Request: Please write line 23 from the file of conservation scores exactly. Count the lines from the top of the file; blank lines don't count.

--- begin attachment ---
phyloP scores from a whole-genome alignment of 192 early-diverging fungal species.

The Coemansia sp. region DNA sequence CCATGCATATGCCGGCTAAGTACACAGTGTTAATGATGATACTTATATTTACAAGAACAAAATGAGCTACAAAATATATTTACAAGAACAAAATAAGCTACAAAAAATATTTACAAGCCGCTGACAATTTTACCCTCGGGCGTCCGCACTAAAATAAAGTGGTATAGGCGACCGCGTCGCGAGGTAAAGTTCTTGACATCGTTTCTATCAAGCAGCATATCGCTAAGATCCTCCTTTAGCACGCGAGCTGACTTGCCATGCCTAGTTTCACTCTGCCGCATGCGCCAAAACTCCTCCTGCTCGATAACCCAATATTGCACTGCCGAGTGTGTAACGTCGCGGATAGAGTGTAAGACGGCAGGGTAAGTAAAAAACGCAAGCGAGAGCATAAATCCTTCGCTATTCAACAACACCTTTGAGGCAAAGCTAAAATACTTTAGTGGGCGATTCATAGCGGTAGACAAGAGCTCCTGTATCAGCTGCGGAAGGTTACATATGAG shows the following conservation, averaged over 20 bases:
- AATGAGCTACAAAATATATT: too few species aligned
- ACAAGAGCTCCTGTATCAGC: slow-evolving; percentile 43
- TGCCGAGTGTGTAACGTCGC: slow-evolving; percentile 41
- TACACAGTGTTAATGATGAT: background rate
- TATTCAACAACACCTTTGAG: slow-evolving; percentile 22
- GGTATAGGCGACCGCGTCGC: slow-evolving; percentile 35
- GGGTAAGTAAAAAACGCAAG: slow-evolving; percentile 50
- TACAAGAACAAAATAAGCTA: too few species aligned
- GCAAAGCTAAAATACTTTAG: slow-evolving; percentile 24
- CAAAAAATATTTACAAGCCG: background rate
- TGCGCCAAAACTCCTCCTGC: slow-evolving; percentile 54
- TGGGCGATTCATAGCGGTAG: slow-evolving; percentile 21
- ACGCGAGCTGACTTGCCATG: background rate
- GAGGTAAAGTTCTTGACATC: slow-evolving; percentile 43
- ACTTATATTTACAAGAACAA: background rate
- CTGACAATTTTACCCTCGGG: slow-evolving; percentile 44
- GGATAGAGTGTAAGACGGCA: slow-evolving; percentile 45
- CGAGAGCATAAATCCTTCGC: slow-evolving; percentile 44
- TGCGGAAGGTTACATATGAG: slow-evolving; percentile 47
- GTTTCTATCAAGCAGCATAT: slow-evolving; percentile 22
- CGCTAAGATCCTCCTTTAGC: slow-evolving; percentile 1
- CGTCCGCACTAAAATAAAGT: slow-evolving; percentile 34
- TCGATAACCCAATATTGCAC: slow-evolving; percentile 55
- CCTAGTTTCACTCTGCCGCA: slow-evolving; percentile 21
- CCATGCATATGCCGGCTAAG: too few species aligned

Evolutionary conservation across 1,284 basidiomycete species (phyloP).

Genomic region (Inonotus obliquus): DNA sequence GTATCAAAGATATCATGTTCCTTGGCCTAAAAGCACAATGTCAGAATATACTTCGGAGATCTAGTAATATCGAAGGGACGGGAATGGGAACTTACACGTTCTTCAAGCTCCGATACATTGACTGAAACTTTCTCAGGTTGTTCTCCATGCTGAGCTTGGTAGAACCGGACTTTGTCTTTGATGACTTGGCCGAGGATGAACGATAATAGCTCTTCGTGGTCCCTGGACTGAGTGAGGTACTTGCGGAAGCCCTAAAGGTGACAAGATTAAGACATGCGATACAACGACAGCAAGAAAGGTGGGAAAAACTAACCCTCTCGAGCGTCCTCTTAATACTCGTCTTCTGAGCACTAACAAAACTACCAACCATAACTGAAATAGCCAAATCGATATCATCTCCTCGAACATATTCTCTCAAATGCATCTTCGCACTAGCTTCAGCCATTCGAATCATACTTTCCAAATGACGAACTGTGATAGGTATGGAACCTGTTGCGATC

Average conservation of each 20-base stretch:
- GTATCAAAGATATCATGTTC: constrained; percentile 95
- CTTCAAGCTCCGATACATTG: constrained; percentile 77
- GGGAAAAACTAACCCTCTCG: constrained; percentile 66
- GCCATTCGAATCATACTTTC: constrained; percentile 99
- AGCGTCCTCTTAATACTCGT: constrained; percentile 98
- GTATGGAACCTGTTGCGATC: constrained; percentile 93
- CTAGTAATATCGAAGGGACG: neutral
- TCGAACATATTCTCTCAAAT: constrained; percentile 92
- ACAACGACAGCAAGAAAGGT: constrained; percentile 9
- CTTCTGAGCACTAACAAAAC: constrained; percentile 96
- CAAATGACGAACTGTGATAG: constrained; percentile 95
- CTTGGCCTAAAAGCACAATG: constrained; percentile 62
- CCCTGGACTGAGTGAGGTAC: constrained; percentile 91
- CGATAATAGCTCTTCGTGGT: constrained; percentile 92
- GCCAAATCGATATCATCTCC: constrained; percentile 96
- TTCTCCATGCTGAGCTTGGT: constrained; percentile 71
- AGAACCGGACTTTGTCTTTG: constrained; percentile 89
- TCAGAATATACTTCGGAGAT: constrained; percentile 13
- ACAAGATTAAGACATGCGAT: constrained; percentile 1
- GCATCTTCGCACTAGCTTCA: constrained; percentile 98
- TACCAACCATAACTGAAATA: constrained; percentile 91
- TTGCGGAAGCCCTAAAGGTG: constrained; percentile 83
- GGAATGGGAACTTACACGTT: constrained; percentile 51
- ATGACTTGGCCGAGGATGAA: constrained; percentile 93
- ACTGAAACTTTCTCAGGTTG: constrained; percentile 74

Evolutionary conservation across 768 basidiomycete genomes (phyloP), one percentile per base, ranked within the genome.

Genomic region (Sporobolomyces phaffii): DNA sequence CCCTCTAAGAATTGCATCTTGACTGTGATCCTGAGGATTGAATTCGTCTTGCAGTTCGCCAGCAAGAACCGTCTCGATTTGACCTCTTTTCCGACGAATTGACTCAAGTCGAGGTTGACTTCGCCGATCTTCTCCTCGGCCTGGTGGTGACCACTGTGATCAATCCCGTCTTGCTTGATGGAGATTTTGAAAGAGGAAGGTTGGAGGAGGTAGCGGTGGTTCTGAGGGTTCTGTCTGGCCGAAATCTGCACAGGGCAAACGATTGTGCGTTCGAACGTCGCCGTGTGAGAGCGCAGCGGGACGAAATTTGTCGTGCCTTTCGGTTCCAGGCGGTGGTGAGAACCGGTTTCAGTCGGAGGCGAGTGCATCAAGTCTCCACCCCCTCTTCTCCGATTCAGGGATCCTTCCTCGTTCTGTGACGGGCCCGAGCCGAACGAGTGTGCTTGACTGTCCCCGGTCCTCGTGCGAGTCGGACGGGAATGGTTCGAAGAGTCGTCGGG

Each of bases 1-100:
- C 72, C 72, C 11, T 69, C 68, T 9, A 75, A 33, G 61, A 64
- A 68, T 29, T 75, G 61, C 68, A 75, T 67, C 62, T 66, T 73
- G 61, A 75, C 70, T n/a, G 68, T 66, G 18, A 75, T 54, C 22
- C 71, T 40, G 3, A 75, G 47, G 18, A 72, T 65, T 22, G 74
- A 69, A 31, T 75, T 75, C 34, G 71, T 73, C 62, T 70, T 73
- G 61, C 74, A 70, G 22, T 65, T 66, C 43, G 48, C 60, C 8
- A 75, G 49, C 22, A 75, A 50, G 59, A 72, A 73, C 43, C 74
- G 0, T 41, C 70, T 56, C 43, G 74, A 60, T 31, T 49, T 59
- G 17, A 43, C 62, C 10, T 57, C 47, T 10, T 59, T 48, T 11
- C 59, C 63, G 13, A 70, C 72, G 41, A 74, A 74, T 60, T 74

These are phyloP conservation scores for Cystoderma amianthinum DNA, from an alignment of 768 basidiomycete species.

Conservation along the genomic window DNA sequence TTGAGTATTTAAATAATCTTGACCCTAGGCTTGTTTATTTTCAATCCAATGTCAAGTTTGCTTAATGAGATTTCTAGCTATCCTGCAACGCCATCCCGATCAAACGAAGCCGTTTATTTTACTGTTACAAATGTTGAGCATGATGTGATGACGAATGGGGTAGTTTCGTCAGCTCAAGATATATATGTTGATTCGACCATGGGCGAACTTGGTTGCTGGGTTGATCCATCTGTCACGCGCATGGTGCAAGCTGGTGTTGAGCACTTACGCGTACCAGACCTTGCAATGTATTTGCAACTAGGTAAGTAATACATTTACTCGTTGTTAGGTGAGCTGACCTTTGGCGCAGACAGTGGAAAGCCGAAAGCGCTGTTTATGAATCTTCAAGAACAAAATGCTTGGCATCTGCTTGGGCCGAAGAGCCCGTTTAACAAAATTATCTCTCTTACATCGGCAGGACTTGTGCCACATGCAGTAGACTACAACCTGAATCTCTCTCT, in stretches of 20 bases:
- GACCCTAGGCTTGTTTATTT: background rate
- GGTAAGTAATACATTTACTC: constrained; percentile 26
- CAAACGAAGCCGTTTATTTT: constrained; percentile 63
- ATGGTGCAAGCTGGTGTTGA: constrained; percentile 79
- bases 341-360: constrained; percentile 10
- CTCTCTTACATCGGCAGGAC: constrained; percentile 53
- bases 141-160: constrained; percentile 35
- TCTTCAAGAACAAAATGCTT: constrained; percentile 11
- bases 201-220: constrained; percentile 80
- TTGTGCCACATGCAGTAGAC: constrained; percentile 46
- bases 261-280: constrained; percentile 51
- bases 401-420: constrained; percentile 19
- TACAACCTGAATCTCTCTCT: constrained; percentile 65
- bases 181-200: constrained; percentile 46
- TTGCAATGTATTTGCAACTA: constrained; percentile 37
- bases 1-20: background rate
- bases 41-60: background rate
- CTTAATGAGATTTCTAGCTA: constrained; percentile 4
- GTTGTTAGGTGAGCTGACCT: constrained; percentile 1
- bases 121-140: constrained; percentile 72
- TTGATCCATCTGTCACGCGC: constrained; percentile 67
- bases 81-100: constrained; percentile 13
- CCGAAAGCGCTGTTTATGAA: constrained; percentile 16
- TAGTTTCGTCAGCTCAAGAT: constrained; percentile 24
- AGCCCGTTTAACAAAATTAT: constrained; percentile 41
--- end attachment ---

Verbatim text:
- CGCTAAGATCCTCCTTTAGC: slow-evolving; percentile 1